In previous articles, the importance of combining a healthy diet and exercise program with equally healthy lifestyle habits has been emphasized. The questions then are: What exactly are these lifestyle habits that must be adopted for life and what are their effects on weight loss? This article will answer these two questions.
But first, we have to emphasize that the discussion will focus on three aspects of lifestyle – smoking, stress and sleep. Other aspects like sexual and social patterns of behavior are not discussed.
If there is one advantage to smoking cigarettes, it is that the activity stimulates your metabolism. In smokers with a pack-a-day habit, 250 calories are burned from the activity alone. Thus, when you stop smoking, you will likely gain weight of as much as 2 pounds within 2 weeks after going cold turkey since your body has to deal with an additional 250 calories.
You will then return to the smoking habit because of your fear of gaining more weight, as illogical as it may sound. But you should stick to quitting the cigarette habit because your metabolism will even out in about 2 months. So, whatever extra pounds gained can be lost with the proper diet and exercise soon enough.
Plus, you have to consider the benefits of quitting smoking in relation to exercise and, hence, weight loss. Your heart, arteries and lungs become healthier, which means that you have the physical ability to perform more intense, more frequent and longer cardio exercises than before.
Yes, stress can lead to weight gain, which is possible on both the physiological and psychological ways. First, the neuroendocrine system activates the fight-or-flee hormones present when we are faced with stressful situations, said hormones being adrenaline, CRH (corticotrophin releasing hormone) and cortisol. High levels of adrenaline and CRH lessen the appetite but the effect is temporary while cortisol increases the appetite – combine the impact of these three hormones and you are likely to binge on food.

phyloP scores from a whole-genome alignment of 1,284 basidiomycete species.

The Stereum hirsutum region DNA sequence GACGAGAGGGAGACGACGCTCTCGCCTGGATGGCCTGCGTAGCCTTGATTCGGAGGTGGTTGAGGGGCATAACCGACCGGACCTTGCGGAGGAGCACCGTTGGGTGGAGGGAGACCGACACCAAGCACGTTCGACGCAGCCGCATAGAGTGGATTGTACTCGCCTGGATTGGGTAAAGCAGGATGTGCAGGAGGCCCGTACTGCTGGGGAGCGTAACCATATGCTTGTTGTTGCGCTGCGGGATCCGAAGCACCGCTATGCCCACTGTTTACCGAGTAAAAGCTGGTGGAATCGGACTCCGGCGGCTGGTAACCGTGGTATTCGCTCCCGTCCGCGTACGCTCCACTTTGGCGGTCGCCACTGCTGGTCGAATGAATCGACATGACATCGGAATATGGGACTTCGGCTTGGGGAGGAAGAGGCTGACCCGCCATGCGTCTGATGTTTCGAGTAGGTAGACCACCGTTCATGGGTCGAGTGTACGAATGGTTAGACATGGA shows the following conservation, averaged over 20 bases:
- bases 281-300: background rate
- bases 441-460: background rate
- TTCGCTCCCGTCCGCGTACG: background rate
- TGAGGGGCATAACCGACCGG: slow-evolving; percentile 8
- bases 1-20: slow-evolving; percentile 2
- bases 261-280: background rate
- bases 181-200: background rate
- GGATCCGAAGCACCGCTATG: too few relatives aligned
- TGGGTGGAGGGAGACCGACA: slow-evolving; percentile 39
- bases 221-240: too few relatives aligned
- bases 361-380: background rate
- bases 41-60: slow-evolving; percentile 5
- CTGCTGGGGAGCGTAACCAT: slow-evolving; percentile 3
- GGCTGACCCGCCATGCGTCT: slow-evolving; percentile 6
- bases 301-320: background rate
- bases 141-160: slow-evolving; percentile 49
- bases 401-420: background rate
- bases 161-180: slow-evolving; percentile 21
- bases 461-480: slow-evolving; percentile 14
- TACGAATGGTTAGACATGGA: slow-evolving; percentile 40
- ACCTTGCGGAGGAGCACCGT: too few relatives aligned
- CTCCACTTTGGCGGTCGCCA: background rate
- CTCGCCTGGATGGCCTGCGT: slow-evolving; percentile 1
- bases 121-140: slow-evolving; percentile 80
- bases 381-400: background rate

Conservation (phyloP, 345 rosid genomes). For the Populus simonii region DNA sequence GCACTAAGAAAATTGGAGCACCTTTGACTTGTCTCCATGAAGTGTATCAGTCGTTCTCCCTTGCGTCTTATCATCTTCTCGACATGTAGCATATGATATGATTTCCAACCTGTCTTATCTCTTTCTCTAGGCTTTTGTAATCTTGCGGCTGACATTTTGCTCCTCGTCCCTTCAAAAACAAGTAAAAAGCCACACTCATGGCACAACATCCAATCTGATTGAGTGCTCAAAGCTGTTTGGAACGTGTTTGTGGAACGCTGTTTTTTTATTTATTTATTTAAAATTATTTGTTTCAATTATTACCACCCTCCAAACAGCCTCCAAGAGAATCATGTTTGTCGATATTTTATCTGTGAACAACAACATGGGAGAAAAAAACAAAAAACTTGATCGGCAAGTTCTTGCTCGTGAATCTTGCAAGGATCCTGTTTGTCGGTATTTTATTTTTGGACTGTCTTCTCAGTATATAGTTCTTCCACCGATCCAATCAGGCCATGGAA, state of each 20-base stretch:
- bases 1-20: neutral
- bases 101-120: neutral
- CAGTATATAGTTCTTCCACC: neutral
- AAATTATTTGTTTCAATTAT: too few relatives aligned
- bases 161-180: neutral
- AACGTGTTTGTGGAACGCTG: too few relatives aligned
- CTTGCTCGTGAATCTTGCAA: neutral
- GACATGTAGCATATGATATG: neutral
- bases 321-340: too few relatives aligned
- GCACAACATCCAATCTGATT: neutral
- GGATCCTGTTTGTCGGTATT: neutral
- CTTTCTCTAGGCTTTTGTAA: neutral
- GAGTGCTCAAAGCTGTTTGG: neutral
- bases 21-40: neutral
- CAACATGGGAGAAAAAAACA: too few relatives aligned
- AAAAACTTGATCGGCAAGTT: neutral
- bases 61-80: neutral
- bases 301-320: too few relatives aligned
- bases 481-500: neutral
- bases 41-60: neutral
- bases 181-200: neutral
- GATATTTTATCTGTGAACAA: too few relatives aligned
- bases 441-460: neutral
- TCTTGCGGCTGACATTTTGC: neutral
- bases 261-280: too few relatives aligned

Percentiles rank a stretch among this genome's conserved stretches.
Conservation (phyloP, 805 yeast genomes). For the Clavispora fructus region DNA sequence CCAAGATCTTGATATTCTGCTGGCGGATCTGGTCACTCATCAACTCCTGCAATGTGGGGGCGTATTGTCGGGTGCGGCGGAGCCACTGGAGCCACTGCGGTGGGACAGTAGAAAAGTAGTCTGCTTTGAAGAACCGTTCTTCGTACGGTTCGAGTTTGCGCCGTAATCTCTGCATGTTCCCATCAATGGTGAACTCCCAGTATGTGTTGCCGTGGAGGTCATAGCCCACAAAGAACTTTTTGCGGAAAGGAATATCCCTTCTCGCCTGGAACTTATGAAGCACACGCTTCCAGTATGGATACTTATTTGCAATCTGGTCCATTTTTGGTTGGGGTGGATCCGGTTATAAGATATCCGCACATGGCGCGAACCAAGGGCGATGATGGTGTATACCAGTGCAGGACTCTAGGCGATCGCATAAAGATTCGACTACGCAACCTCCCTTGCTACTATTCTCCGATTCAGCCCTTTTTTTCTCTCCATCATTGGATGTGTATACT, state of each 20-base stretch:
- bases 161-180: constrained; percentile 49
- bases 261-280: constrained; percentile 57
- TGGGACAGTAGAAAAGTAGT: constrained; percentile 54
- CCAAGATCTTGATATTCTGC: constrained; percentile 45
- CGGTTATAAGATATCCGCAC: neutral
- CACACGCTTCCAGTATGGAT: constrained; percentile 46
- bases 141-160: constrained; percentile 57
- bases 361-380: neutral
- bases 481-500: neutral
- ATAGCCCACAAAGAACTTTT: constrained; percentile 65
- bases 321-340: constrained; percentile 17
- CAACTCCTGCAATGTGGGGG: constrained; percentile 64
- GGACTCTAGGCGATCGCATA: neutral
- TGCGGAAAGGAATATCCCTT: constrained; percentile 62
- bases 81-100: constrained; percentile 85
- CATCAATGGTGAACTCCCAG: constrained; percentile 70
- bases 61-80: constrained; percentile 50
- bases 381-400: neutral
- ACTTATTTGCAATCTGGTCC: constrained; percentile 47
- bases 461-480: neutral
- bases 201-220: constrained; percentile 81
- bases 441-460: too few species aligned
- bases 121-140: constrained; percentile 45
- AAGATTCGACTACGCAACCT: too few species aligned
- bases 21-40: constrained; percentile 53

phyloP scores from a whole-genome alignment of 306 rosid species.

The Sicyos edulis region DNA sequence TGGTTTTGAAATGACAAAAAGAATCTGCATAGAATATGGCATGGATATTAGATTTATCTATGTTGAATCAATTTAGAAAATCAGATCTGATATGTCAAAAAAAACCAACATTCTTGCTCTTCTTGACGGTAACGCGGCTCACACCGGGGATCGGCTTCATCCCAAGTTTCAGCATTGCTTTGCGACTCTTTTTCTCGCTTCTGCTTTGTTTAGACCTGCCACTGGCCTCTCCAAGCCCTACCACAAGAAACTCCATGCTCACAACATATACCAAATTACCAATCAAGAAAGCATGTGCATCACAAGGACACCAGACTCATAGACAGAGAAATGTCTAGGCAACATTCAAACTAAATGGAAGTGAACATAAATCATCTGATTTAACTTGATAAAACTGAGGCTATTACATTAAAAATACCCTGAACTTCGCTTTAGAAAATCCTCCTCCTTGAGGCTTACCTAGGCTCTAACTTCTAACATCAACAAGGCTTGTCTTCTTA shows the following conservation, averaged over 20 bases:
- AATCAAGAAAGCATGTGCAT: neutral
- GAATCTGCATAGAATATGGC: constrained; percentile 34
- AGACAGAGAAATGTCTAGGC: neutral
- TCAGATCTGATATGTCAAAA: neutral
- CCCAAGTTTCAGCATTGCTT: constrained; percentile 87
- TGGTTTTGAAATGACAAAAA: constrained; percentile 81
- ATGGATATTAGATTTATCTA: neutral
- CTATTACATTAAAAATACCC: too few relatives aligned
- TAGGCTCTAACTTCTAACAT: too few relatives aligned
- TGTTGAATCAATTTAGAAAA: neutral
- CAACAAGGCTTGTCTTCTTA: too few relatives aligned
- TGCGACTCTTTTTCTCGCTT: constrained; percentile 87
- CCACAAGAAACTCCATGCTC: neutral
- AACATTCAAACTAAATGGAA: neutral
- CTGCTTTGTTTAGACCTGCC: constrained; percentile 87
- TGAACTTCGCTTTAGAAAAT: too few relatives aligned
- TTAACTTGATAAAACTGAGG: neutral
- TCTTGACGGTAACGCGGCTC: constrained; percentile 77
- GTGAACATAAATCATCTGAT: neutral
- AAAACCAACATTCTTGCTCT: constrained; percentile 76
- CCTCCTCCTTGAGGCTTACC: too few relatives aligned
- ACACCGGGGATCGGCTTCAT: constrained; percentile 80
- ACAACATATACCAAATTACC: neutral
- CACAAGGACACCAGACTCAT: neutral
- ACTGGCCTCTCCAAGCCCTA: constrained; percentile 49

Second, stress can lead to emotional eating even when the stressors have been absent for a long time. For example, the deaths of loved ones in a tragic accident place extreme stress on the emotions of the bereaved with food as his main source of earthly comfort. We have heard of so many stories of people growing bigger in girth as they grieve.
When it comes to sleep, its relationship to weight loss can be traced to two hormones – leptin and ghrelin. These two hormones work in a check-and-balance system that controls the feelings of hunger (ghrelin) and fullness (leptin).
When you get insufficient hours of sleep in a day, your leptin levels go down while your ghrelin levels go up. The result is that you don't feel full even after a bountiful meal and you always seem hungry. This is the beginning of overeating and, hence, weight gain.
So, if you want to lose weight, we suggest kicking your cigarette habit, managing your stress levels and getting sufficient sleep – the hallmarks of a healthy lifestyle, indeed. There are many ways to achieve these goals including engaging in exercises, adopting a healthy diet and applying relaxation techniques, among others. But the most important thing is to start now.